Fruits and vegetables do not have to be organic.  I used to follow the Environmental Working Group (ewg.org) Dirty 15 rule  because it ranked produce with a percentage of pesticides found after harvesting.  But, according to the Journal of Toxicology (article), some pesticides are more toxic than others and they are not all equal.  So, I try to buy organic when possible.  But, sometimes stores are low in organic inventory or the non-organic produce looks fresher than the organic.  A good washing of non-organic fruits and veggies removes most pesticides.  Simply eating more fruits and vegetables is beneficial along with a balanced diet.

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Orgain Vanilla Almond Milk

My husband and my kids are not vegan.  They consume mostly organic eggs, milk, chicken and fish at home.  But, the kids get fast food when they are out with friends and we go to restaurants that do not serve organic meat and dairy.

According to the Washington Post, there are two main differences between organic and conventional animal products.  One is what the animals are eating and the other is the level of Omega 3’s.  I do care what the animals are eating and not so much about the Omega 3 levels.  (article)

Organic milk, eggs and meat come from cows that are pasture raised and grass fed and free range chickens that are not fed animal or poultry by-prodcuts.  I just feel better buying organic animal products, but when we go out…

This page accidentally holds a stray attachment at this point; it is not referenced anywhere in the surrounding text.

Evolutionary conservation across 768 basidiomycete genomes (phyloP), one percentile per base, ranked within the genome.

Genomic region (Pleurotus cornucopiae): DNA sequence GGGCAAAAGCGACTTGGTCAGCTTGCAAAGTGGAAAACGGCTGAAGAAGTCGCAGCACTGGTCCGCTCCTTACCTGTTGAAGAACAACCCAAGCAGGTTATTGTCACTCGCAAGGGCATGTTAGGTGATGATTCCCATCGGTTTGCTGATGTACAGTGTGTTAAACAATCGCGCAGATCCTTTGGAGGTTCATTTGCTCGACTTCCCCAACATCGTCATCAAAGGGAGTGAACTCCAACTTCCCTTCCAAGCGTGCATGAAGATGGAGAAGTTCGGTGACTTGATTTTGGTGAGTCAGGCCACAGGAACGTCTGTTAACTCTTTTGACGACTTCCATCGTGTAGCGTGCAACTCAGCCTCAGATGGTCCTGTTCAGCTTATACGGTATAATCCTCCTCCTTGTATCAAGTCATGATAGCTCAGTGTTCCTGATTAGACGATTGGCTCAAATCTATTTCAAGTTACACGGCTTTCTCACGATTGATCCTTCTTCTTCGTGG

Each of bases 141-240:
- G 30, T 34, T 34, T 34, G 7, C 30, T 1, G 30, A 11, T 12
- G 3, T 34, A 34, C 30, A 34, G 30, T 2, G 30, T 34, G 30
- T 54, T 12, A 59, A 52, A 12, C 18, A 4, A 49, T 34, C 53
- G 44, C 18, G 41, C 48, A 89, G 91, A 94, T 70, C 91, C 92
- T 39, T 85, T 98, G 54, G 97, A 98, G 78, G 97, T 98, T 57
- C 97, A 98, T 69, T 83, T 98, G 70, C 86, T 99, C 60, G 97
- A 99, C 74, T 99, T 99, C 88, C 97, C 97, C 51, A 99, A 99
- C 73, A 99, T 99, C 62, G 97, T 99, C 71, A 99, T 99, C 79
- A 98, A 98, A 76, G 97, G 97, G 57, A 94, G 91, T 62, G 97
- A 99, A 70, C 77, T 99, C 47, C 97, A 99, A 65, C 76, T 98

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Roasted Garlic & Quinoa Burger Salad.  See below for recipe.

As long as you are eating a diet that includes plenty of vegetables, fruit and grains with some protein (animal or plant based), you are on the right track.  If that diet includes organic foods, even better!  I would love to be the perfect, puritanical, organic, and unprocessed vegan but I’m not and I’m okay with that!

Roasted Garlic & Quinoa Burger Salad

1 package Morningstar Farms Roasted Garlic & Quinoa Burgers (4 patties)

2 C Mushrooms, washed

2 Medium Tomatoes, washed

1 Medium Yellow or Red Pepper, washed and deseeded

2 T Garden Gourmet Basil Paste (or fresh basil if available)

2 T Olive Oil

1/2 t garlic powder

Salt to taste